APPROVED: Permit physician designees to assist in medical cannabis recommendations, but not issue them; change to 30-day supply possession limit from 90 days; codify a normal physician-patient relationship and require a physical examination and review of existing medical records; create lab testing accreditations and inspections via ABC; allow regulators to require sample submission of product with no notices; and require dispensaries to appoint pharmacists as consultants.

Rep. Jo Ella Hoye (D)

APPROVED: Require child-resistant packaging when a marijuana product transfers from a dispensary to a patient.

Rep. Eric Smith (R)

APPROVED: Require tamper-proof, Kansas-specific seal on packaging; impose an open-container law for marijuana products when in a vehicle; and require that cannabis is kept in a locked trunk if the seal is broken.

Vice Chair Tory Marie Arnberger (R)

REJECTED: Earmark 25 percent of medical cannabis revenue for certified community behavioral health clinics, 25 percent for health care services for people with intellectual or developmental disabilities and five percent for court-appointed special advocates.

Last week, members also adopted an amendment offered by Rep. Blake Carpenter (R). 

APPROVED: Make changes to provisions concerning the establishment of a medical marijuana advisory board; specify that if regulators have not acted on a petition to add a new qualifying condition within a certain period of time it would be automatically denied; add language to require that other states have equal or stricter standards in order for their patients to qualify under reciprocity provisions; revise advertising restrictions and licensing requirements for people with prior marijuana-related convictions; and set fines for businesses that knowingly disclose confidential patient information.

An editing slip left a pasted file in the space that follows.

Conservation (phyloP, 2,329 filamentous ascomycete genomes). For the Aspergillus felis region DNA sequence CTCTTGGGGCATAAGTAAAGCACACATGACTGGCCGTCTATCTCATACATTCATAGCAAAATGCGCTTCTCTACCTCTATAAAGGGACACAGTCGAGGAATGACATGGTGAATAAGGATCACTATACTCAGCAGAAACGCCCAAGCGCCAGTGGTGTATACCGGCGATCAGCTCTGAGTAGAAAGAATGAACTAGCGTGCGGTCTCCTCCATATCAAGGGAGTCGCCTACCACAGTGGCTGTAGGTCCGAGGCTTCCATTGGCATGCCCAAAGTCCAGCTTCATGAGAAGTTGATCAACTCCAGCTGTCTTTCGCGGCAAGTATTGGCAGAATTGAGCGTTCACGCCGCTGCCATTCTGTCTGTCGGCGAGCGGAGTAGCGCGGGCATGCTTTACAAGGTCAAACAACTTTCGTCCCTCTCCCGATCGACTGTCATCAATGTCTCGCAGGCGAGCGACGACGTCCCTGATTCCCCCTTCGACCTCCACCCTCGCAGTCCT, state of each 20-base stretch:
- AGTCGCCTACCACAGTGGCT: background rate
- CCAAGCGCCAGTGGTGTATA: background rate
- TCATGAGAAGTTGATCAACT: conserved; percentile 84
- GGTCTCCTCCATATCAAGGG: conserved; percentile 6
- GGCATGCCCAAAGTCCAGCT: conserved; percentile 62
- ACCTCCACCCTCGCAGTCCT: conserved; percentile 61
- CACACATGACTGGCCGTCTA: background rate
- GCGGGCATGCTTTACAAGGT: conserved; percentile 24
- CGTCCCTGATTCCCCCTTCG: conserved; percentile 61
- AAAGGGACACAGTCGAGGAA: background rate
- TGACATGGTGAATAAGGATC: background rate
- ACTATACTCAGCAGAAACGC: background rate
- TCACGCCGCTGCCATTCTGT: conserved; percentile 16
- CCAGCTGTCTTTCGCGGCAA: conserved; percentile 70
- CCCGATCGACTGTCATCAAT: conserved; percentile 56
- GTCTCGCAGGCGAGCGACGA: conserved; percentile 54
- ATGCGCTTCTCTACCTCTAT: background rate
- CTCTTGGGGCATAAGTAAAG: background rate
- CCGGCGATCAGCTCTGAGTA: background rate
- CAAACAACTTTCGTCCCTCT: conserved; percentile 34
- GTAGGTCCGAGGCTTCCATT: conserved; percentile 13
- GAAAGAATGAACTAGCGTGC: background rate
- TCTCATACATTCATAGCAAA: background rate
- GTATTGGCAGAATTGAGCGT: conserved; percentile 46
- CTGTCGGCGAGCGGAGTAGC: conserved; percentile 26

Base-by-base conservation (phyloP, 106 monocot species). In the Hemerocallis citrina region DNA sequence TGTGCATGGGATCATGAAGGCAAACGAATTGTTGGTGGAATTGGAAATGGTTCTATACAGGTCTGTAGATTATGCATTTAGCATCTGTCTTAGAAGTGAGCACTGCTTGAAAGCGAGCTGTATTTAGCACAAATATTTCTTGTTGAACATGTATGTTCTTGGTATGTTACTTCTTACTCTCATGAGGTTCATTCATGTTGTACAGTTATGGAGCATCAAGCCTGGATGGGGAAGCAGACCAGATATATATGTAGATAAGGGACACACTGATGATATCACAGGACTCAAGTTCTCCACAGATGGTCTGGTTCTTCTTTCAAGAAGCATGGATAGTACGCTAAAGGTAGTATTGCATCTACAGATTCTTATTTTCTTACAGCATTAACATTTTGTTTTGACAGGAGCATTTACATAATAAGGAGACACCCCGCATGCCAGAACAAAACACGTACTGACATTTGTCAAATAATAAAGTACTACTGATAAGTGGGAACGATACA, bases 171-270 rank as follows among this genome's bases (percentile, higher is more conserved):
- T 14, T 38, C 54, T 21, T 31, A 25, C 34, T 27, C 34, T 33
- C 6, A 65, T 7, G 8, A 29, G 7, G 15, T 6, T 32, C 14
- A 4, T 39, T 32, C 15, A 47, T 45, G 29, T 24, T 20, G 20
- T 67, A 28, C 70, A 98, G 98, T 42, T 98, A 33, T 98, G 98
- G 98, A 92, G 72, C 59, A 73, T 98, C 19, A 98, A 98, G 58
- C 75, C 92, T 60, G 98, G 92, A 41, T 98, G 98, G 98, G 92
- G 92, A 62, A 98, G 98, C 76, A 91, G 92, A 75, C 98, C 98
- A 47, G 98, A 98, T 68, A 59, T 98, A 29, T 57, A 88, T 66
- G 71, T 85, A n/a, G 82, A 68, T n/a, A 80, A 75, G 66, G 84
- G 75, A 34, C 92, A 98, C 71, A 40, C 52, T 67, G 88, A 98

Gov. Laura Kelly (D) has pushed a separate proposal that would legalize medical cannabis and use the resulting revenue to support Medicaid expansion, with Rep. Brandon Woodard (D) filing the measure on the governor’s behalf. Woodard also voted in favor of the bill in committee on Monday.

Kelly has she said she wants voters to put pressure on their representatives to get the reform passed.

While both pieces of legislation would make it so Kansas would join the vast majority of states that have legal medical marijuana markets, advocates view them as restrictive, particularly as it concerns the limited methods of consumption that would be permitted.

A separate medical cannabis legalization bill was introduced by the Senate Commerce Commerce last month, though it has not seen action.

The measure’s language largely reflects legislation that was introduced in the House last year. Patients would be eligible for medical cannabis with a doctor’s recommendation if they have a condition that significantly inhibits their ability to conduct daily activities or if the lack of treatment would pose serious physical or mental harm.

Registered patients would be allowed to grow and possess at least four ounces of marijuana. The bill would also establish a Kansas Medical Cannabis Agency to oversee the program.